BEHAVIOR

Arresting the suicide cycle

Support groups are helping the other victims of suicide contend with their bereavement

Penelope Jahn August 10 1981
BEHAVIOR

Arresting the suicide cycle

Support groups are helping the other victims of suicide contend with their bereavement

Penelope Jahn August 10 1981

Arresting the suicide cycle

BEHAVIOR

Support groups are helping the other victims of suicide contend with their bereavement

Penelope Jahn

I knew she’d do it,” a 33-year-old librarian remembers thinking when a long-distance call informed her of her mother’s suicide. Several previous attempts had warned of this final loss that left her an orphan at 20. “I didn’t grieve. I went home and in 13 days I’d cleaned up her life.” Three months later, the bereaved daughter cried for the first time and didn’t stop for almost 10 years. Only then —after drug and alcohol binges, confinements for psychiatric care and several suicide attempts of her own — could she accept the fact that her mother had chosen to die. “Before that, I was nothing but a living suicide.”

Mental health professionals have long recognized that a suicide is possibly the most difficult of all bereavements. Mourning the loss of a loved one by natural or accidental means has been described as a sequence: first shock, then emptiness that changes to anger at the abandonment, and finally future plans made in recognition of the death. By contrast, survivors of a suicide get “stuck,” as counsellors explain, in the earliest stage. Obsessed with the cause of death, they look for clues to their own responsibility. Although statistical data is scanty, case studies have identified survivors as a high-risk group for

suicide—which ranks a startling third among causes of death for people between the ages of 5 and 35. But only recently have support groups cropped up to meet the common needs of suicide’s other victims.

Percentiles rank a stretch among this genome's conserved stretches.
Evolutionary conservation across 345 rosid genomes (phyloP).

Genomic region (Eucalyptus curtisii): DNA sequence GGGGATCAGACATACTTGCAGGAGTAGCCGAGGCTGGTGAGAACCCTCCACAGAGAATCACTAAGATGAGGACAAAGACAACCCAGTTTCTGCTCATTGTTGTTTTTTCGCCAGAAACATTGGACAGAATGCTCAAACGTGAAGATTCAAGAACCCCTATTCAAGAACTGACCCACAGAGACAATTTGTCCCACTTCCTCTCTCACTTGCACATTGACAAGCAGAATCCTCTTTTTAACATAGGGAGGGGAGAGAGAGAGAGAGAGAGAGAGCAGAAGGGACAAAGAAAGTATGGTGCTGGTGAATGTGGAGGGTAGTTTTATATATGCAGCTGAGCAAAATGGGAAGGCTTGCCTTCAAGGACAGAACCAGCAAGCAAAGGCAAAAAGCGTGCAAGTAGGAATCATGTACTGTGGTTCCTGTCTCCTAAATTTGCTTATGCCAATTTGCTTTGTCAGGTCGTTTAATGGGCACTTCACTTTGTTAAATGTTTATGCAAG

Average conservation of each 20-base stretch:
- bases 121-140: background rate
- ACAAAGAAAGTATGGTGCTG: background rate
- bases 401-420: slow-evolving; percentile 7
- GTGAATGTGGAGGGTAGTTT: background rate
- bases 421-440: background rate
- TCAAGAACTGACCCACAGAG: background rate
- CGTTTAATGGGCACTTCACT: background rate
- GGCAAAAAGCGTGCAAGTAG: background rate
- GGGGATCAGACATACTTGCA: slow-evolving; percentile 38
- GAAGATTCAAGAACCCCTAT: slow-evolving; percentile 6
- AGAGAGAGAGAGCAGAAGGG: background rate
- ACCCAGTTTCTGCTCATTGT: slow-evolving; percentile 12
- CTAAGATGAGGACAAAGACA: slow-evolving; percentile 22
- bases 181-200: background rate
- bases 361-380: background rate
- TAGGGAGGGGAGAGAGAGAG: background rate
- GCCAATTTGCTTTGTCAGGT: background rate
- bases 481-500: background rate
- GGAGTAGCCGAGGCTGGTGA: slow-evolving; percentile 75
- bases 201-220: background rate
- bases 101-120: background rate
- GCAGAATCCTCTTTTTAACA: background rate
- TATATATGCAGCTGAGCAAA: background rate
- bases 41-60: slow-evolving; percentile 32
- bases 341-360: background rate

Toronto’s two-year-old Survivor Support Program (SSP), the first of its kind in this country, emphasizes sensitive counselling for individual families, followed by group sessions with other survivors. Thirty skilled volunteers expect to help 50 families in the coming year

“learn to live,” as one participant says, “with the presence of absence.” They will also be challenging a long-entrenched stigma. Although a suicide attempt is no longer a criminal offence, the shame still torments survivors. As one man puts it, “Nobody refers to me as a widower, but as the guy whose wife killed herself.”

The Toronto group signals an idea whose time has come. Last month the Greater Vancouver Mental Health Service planned a similar service developed by suicide attempt counsellors Linda Rosenfeld and Marilynne Prupas. Dr. Mark Solomon, provincial suicidologist for the Alberta government (the only post of its kind in Canada), begins a group for Edmonton survivors in September. And in Peterborough, Ont., crisis-centre organizer Barbara Moffat is arranging an open meeting for survivors and concerned professionals to take place in October. Interestingly, the prime indicator of a need unmet was not the callers on the 24-hour crisis lines, but the people who volunteered to man the phones. Says Moffat: “At least one or two in every training program seems to be a survivor.”